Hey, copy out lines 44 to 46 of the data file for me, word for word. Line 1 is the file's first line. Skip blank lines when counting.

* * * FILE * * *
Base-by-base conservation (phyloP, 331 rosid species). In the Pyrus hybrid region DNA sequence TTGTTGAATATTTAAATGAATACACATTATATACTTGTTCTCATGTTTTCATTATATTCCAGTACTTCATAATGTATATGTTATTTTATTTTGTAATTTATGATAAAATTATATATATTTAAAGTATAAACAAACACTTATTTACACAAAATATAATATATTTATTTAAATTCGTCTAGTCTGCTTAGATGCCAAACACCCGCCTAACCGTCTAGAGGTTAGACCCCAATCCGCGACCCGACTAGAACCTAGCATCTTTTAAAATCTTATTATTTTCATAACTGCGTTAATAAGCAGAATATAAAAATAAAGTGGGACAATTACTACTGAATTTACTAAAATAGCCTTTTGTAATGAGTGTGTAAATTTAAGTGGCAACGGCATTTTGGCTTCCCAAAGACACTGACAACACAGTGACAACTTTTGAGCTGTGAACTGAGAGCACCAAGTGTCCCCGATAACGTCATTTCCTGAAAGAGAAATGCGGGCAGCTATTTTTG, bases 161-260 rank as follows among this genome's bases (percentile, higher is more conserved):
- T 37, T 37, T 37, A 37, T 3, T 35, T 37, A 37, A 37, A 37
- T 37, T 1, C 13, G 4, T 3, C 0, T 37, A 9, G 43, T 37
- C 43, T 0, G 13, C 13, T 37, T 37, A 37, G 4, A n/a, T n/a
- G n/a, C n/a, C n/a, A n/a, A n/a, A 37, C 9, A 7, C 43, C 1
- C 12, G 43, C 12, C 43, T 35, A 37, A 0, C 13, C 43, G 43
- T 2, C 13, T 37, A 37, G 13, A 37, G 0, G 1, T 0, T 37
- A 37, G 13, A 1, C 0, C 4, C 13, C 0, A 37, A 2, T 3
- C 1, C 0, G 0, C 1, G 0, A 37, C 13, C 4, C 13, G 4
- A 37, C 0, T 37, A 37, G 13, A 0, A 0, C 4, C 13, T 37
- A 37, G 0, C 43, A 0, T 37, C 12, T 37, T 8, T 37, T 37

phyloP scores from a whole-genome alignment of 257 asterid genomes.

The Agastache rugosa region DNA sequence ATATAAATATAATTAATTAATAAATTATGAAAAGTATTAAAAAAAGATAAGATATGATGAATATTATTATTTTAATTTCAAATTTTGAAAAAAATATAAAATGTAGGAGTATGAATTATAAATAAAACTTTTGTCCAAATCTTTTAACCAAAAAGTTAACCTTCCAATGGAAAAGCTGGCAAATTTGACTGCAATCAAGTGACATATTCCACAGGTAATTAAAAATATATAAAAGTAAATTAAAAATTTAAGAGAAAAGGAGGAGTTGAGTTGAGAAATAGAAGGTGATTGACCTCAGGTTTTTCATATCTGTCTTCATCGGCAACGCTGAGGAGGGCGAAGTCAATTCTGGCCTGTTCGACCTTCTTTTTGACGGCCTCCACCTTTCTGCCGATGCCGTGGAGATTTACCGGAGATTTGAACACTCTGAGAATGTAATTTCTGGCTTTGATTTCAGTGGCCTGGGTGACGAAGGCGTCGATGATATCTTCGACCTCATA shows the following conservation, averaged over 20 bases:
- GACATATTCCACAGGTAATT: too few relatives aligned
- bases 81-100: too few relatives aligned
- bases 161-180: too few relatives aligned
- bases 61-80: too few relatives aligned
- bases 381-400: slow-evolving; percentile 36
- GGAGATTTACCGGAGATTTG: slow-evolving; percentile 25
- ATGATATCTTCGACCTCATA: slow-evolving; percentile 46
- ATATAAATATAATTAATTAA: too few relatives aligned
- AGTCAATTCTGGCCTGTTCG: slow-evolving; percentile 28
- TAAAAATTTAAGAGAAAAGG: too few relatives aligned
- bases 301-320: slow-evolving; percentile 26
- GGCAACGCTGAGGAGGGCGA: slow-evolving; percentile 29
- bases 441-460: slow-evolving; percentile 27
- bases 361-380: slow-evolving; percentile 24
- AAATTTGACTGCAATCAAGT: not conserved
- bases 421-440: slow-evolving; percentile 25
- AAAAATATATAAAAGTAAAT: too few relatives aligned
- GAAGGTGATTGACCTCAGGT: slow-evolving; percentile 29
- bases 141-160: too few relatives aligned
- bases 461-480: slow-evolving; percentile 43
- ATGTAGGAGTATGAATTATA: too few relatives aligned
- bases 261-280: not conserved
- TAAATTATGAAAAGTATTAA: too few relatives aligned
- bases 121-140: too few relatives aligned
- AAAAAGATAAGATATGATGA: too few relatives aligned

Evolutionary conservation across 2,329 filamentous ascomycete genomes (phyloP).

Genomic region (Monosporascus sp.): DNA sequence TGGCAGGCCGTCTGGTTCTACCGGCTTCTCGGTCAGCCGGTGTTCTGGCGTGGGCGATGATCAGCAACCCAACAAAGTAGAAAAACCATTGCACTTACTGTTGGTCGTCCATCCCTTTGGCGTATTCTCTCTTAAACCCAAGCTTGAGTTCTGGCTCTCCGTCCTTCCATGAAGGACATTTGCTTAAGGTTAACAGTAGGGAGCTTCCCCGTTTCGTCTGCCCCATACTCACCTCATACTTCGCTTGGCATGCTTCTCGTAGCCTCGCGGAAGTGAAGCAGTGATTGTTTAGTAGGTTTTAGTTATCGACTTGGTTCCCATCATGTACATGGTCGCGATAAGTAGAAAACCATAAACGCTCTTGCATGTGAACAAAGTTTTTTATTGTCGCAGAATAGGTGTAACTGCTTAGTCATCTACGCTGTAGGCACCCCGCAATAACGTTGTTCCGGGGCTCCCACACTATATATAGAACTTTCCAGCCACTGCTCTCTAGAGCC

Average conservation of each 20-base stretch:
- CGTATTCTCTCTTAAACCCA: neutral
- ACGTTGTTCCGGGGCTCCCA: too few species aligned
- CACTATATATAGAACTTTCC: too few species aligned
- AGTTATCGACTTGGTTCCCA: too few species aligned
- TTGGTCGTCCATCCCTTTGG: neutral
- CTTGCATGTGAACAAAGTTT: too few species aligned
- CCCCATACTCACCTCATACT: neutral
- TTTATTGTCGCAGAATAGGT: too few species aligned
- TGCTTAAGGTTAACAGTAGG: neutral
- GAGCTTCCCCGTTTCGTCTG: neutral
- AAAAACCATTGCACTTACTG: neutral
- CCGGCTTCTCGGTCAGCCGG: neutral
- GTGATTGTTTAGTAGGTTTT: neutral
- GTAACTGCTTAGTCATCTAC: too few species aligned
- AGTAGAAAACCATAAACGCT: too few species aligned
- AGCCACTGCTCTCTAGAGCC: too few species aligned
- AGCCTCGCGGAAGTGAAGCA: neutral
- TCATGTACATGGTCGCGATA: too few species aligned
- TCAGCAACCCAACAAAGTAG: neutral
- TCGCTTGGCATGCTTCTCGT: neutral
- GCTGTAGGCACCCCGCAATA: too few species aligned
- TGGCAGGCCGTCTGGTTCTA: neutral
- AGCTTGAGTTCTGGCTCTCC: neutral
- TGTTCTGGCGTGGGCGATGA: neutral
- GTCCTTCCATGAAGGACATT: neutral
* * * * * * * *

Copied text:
- CACTATATATAGAACTTTCC: too few species aligned
- AGTTATCGACTTGGTTCCCA: too few species aligned
- TTGGTCGTCCATCCCTTTGG: neutral